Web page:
I asked a long-time member of the Music Academy’s dance selection committee why the same artists were featured year after year, with just a few new additions? The reply was: “When Sanjay Subrahmanyan is featured in a concert one year, would you say there is no need to feature him the next year? Dancers who have reached the top should be seen every year. What is wrong?” The answer has merit barring the fact that unlike music, dance has fewer programme slots; and going by the Academy’s policy of oft-presented star artists taking up a large part of the performance space, the waiting game may prove to be too long for some highly talented dancers who could then totally miss the bus. So also as you wonder when several dancers present the same set of items they have presented before (in a jaded manner), would the member’s response be: “Would you object if a musician who has sung a raga beautifully repeats it the next year?” The toast of this dance season was the young Bharatanatyam dancer Meera Sreenarayanan. Her total identification with whatever she portrayed was extraordinary and created an immediate rapport with the audience.
The very thought of S. Rajam makes me emotional. It reminds me of his benevolence and all the time I spent with him. S. Rajam was a great human being, many of us know, but I shall confine myself in this article to an analysis of his musical style and contributions. The prime sources for my analysis are his concert recordings and private recordings of his teaching sessions. Most of the recordings available are those after 1980. The few rare recordings from his younger days suggest that Rajam had a pleasant voice that could produce high speed phrases with ease—an example is his rendition of Nadopasanaiye based on Nada tanumanisam, for a film song). It is evident even from later day recordings that he could comfortably sing in all three octaves. It is noteworthy that the volume that he retained in the lower octave, as in the chittaswaras touching the mandra panchama in the Keeravani kriti Velava, was unique. The recordings also indicate a slight nasal tinge in his voice. Despite the fact that his voice was a great asset, Rajam chose not to project it; his focus was always to project the raga or the composition. That perhaps gave his voice its longevity. The recordings by the veteran, while in his eighties, suggest a slowing down due to age but the voice quality remains intact.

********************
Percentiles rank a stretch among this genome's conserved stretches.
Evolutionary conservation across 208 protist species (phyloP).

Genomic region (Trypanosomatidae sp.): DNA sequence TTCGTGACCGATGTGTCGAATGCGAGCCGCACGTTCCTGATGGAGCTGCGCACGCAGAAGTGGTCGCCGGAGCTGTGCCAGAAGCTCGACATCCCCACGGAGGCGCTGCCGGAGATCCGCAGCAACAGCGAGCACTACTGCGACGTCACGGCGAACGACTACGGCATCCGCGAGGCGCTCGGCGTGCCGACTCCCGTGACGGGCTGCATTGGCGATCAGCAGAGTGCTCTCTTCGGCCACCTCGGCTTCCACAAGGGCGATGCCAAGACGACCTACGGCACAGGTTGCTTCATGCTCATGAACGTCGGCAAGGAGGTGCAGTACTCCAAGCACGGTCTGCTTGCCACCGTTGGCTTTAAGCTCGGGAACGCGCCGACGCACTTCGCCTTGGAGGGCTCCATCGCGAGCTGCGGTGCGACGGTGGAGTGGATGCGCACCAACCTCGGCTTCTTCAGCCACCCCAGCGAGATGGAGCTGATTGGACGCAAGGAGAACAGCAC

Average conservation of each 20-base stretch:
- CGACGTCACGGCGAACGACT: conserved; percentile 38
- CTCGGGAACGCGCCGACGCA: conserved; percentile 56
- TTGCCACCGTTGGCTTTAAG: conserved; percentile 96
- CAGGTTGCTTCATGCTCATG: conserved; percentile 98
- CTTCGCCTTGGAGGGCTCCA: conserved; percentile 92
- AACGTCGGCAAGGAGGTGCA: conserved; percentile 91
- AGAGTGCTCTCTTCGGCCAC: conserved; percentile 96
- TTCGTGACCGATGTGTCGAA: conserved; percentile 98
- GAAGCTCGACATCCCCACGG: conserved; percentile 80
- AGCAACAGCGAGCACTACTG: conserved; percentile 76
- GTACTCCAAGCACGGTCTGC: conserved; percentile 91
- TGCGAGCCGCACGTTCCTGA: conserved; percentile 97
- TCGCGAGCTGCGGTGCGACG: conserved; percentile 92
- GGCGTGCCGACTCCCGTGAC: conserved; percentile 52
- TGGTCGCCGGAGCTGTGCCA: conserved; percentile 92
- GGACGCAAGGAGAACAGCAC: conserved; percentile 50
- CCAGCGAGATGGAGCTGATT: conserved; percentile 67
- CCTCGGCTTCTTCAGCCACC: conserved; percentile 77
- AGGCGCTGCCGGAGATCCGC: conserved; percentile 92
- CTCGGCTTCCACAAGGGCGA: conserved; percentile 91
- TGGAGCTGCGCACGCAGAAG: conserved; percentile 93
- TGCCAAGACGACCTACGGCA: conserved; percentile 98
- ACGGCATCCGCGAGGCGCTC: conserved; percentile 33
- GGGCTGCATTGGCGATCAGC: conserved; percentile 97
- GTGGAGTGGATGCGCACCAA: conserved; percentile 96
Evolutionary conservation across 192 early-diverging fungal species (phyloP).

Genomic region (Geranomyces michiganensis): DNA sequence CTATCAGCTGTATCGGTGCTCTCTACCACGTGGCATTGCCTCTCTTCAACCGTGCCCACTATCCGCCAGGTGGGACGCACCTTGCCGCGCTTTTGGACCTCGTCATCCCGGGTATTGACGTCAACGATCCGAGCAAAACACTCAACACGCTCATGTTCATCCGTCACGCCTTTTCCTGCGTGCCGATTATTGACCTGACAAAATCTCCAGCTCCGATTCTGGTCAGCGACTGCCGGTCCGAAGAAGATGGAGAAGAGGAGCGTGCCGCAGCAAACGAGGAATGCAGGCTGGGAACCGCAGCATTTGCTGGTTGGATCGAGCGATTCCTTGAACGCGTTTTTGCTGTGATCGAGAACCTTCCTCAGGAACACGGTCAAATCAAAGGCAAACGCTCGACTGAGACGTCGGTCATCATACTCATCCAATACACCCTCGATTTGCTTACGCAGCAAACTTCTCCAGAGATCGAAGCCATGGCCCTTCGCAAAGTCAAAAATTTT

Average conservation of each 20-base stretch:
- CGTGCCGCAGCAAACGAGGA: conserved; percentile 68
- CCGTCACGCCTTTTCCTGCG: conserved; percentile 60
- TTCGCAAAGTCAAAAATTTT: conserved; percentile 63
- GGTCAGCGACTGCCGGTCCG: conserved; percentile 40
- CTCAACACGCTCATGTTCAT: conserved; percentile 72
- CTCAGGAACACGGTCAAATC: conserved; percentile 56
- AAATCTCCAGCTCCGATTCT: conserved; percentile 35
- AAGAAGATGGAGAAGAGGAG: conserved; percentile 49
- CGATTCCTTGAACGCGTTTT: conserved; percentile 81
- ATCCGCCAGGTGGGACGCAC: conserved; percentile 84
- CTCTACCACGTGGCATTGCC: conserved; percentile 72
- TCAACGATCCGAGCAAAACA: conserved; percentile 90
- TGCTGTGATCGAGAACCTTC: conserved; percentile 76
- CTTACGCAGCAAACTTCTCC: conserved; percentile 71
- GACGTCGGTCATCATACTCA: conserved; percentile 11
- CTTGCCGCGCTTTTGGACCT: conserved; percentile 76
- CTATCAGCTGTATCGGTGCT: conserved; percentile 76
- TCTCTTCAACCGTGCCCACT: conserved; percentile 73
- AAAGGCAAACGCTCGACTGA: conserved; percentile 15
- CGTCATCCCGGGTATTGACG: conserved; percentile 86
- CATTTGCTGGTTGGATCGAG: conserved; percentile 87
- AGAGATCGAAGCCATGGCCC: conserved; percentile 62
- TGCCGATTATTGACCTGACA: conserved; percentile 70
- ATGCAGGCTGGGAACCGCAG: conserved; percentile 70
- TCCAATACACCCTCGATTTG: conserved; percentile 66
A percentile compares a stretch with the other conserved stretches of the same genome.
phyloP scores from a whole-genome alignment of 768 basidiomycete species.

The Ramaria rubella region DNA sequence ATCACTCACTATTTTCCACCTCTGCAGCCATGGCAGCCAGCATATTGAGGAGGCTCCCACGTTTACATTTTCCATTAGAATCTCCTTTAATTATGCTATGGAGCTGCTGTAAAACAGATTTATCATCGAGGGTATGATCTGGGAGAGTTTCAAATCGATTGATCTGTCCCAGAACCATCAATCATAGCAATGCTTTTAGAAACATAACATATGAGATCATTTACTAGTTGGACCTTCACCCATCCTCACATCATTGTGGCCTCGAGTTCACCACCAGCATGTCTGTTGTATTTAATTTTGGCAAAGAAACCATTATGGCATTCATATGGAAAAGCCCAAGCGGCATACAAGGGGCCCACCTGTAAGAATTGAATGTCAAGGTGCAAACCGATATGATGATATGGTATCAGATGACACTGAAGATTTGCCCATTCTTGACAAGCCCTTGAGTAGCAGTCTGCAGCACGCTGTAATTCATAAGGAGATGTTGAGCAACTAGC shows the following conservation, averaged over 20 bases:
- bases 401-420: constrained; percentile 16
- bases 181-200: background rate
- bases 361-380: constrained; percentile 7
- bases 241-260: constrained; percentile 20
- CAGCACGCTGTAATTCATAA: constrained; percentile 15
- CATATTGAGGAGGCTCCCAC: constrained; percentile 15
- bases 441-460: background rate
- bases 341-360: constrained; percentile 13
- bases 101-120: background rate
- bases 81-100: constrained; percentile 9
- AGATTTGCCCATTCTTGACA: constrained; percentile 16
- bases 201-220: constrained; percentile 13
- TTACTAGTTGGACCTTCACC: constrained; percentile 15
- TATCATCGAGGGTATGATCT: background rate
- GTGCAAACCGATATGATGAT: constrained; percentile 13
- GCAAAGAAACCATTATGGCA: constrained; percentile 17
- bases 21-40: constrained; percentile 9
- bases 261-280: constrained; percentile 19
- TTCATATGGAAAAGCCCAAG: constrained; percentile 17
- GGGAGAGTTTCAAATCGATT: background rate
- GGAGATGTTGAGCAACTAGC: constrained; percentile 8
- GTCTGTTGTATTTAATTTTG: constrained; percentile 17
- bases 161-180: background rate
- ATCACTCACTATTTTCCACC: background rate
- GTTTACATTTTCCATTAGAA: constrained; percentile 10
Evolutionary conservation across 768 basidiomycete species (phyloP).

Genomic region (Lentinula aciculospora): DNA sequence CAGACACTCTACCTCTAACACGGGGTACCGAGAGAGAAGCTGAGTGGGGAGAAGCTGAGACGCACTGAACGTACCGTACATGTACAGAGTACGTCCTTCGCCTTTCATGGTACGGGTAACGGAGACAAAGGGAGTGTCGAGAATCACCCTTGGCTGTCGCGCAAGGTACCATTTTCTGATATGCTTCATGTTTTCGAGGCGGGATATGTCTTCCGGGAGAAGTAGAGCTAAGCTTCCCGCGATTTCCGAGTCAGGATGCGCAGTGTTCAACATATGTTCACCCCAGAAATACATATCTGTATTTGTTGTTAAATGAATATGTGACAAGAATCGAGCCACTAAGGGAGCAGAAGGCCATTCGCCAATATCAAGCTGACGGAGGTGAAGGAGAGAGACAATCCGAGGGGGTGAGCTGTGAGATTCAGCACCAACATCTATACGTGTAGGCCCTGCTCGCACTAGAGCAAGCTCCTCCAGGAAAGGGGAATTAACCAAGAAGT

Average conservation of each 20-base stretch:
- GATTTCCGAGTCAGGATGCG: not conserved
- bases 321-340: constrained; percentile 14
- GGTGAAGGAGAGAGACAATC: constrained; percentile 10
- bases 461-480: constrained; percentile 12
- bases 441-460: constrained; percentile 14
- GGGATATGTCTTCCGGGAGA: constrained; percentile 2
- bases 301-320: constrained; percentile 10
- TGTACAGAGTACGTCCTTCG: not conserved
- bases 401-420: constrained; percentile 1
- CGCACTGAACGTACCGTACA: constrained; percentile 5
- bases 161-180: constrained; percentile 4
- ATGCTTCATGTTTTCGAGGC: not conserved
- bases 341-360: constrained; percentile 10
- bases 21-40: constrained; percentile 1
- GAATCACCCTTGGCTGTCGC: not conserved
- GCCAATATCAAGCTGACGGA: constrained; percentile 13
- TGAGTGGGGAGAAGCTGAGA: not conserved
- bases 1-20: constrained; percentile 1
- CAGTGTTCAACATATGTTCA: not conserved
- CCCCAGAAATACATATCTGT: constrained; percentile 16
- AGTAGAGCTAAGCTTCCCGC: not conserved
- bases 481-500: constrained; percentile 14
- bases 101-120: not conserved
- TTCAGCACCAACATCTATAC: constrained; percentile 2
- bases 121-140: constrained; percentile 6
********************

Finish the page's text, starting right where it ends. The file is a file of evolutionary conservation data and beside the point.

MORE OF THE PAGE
4 Sruti Box
6 News & Notes
10 Birthday calendar
12 Bharata Ilango Foundation for Asian Culture
18 K. Omanakutty
24 The Season 2018-19
v ARTery and Madrasana
v Migratory birds from overseas
v The Music Academy Dance Festival
36 Centenary tribute v S. Rajam
42 First person v Dr. V. Raghavan
47 Samskrita Ranga turns 60
51 News & Notes (continued)
52 From the wings v B.P. Haribabu
54 From the Editor
Front Cover: Bharatamuni, K.
and the dance season